For my multi-cultural book I chose this one, which is a piece of historical fiction, or a legend. When I first picked this book, I didn't know anything about it, I could tell it was based on aboriginal characters, so I thought it would be a good choice for the multi-cultural assignment. But once I read the story, it has a lot to it that I thought could be useful to bring into the classroom. Firstly I think this story could be tied into a unit on traditional stories such as legends. This book could also be tied into a lesson on bullying and name calling. The main character Rides the Wind, got made fun of all the time and his feelings were hurt, which caused him to run and hide. This book could teach children about the consequences of making fun of people, it hurts, and no one likes to be made fun of. There may be children who can relate to this if they have been teased or made fun of before.
I thought that the illustrations in this book were beautiful. I feel as though it captured the time that the story was written about. The traditional dress of the aboriginal people was beautiful, and the teepees that they lived in etc. I also liked that the characters had names that meant something to the community and the characeters. For example the main character was given his name because of the sled that his father made for him. I think that a class would also be interested in the history of aboriginal people. As long as a discussion was held afterwards about how that is not the way all aboriginal people live today.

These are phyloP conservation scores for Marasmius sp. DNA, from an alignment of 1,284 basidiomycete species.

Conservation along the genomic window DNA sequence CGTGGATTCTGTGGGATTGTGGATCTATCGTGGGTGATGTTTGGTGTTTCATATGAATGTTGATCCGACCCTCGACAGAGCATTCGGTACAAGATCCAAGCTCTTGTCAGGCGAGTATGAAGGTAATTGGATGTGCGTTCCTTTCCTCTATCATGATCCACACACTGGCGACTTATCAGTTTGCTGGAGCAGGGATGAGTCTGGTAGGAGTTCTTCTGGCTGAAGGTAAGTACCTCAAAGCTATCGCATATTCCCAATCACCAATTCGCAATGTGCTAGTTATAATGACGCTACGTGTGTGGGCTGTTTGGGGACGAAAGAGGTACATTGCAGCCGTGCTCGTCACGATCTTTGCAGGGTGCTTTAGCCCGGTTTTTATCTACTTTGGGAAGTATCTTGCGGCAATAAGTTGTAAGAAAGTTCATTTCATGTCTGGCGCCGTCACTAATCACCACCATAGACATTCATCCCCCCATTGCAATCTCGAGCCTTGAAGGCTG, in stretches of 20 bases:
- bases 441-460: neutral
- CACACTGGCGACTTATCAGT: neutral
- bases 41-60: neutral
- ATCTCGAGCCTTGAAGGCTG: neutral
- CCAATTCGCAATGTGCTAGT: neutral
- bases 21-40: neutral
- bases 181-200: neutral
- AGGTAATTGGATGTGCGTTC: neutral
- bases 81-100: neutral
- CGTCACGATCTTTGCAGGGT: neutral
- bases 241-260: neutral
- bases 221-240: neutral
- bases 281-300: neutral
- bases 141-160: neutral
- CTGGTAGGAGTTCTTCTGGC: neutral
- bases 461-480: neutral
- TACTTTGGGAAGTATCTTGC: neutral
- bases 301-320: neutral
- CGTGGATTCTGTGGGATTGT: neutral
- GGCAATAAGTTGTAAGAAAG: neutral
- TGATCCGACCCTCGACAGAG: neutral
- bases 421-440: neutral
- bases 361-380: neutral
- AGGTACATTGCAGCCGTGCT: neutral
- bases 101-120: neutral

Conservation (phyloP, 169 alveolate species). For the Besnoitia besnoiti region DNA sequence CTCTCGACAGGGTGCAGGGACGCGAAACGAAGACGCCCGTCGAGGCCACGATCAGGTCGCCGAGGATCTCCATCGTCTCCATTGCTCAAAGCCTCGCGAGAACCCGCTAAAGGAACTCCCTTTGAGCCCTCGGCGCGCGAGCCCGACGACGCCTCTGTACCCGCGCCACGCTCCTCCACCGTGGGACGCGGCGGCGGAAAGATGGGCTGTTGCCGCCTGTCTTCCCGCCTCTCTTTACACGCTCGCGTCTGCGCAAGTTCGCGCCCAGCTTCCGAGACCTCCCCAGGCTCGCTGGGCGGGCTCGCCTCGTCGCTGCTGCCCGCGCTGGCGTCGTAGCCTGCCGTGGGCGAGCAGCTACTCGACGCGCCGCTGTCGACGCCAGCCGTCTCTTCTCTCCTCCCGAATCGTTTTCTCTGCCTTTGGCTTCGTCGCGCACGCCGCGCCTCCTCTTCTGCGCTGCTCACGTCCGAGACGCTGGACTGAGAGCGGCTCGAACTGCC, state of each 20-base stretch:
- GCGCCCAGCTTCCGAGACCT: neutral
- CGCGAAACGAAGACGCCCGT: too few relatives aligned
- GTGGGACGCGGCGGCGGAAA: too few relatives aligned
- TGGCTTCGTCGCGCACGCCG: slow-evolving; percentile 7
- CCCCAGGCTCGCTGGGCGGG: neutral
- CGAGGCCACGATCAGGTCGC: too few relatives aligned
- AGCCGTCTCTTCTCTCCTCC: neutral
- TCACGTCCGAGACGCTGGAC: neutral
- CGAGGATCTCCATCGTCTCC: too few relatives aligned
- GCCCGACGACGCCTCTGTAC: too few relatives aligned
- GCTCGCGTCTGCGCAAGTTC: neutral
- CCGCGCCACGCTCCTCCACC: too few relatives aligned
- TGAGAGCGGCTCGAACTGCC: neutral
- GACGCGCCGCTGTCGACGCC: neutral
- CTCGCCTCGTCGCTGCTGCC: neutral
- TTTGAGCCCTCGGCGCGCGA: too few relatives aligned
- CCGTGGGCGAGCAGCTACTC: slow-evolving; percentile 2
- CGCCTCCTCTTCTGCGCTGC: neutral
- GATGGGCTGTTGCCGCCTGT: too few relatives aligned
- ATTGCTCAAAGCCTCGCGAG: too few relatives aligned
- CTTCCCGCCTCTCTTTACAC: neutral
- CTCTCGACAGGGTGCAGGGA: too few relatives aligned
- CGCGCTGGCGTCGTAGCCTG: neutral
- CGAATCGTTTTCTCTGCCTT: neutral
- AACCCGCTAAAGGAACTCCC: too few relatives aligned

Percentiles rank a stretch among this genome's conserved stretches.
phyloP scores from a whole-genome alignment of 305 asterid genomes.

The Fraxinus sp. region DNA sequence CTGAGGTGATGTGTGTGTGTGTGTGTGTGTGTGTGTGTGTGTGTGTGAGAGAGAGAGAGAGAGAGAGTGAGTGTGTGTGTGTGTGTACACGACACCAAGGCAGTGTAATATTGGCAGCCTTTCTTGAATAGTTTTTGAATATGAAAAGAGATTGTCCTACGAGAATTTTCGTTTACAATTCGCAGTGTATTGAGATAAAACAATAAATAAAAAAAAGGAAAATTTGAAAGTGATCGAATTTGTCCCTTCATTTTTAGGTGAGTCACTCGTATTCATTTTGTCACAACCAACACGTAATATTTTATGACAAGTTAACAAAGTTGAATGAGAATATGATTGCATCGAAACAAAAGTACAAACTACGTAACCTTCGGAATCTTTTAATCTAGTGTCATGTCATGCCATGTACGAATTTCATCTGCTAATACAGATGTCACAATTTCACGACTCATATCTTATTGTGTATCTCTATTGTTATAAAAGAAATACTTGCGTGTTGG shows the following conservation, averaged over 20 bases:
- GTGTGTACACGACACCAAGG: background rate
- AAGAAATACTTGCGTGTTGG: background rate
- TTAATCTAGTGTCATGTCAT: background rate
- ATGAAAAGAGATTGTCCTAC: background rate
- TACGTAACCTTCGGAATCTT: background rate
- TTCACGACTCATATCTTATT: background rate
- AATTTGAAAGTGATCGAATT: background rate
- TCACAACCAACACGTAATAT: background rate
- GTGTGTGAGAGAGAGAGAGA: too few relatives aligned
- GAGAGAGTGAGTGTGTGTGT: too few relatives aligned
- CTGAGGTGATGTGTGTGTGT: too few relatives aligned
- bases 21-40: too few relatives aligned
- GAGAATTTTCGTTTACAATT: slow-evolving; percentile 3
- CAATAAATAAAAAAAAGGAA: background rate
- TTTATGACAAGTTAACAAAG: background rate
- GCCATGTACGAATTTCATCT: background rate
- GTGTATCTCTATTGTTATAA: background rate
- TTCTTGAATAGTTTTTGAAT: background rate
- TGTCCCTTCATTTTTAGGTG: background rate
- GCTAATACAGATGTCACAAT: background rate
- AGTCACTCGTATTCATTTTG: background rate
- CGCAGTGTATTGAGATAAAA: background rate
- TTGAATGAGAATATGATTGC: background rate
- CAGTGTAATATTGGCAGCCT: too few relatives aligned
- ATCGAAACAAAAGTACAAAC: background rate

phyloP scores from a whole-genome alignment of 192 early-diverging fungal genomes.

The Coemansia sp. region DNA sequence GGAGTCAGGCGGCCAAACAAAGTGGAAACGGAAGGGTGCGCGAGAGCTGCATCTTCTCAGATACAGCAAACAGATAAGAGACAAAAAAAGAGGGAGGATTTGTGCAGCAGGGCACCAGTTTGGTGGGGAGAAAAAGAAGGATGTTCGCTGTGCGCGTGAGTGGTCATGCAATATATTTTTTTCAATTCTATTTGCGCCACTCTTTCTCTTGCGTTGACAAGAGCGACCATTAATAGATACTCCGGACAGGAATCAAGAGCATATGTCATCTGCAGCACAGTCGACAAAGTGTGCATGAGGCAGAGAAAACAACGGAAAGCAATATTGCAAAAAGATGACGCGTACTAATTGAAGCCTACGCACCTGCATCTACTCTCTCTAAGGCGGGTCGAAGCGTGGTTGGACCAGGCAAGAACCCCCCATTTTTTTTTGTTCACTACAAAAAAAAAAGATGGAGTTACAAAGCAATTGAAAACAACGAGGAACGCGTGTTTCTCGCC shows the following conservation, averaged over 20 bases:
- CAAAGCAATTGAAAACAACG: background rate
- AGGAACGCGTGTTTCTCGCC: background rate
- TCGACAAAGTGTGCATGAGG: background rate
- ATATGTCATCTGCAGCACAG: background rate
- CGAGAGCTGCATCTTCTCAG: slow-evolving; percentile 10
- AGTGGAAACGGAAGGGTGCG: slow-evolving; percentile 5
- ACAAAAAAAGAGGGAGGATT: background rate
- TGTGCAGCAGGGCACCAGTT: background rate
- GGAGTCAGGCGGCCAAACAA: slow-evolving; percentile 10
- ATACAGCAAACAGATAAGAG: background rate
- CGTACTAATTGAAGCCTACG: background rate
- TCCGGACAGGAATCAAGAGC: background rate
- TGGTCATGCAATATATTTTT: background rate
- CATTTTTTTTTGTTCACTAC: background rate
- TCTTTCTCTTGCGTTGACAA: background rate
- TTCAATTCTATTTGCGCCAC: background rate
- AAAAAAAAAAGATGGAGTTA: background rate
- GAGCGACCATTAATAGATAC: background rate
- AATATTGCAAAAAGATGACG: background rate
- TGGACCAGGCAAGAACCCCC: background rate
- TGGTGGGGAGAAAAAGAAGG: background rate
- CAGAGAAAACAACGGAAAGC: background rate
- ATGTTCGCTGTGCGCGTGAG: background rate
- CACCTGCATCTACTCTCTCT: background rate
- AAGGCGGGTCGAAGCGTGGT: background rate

Overall though I really enjoyed this book, and I appreciate the fact that it was written by an aboriginal woman. This way it is not an author trying to percieve what life would have been like. Through her own oral stories, she probably has a good understanding of what times would have been liked and she captures this in her story.

Monday, January 30, 2006



The Balloon Tree
Phoebe Gilman
North Winds Press, 1984.


For my read aloud, I decided to read the story The Balloon Tree. For me this has been a favorite in my household for many years. When my sister was younger it was one of her favorite books, so I remember reading it to her or as she got older with her. I talked to her recently and asked her why she loved the book so much and she said it was because of the pictures, and the color. I find it interesting that Phoebe Gilman is the author and the illustrator. I love all her books because her pictures are so vivid, and the colors are so brilliant.
At first I was a little uneasy about doing my read aloud becuase it is never the same reading in front of my peers as it is reading to a group of younger students. But my group was a great "class" and there were no behaviour problems. Unless you count the times when students of Lakewood walked down the hallway and looked at me like I was crazy, which in turn made myself and everyone in my group laugh! One student actually walked by twice, just to see what exactly we were doing! Perhaps I should have asked him if he wanted to join our story time circle.
This story is about a princess named Leora, who loves balloons. Her father is invited to attend a tournament, so he goes, and leaves her uncle, the Archduek in charge. As soon as her father leaves, the Archduke locks her in her bedroom, and plots to take over the kindom. One of the first things he does is destroy all of Leora's balloons, which were her only means of signalling her father. What the archduke does not know is that she has a hidden passage in her room which takes her to the wizard. He tells her that if she can find one unbroken balloon, and plant it under the tree that grows in the courtyard and says the magic word, magic will happen. The rest of the story is Leora's adventure as she looks for that one unbroken balloon, in order to signal her father and fight off the evil Archduke.
I think this book would be appropriate for a grade K-3 age level. It is a fairy tale type story, so it could be tied into a fairy tale unit. Or I thought it could also perhaps be integrated with art, the class could make a balloon tree of some sort. Or for a grade 3 age level, it could be a creative writing assignment and the students could talk about a type of tree that they would want to grow.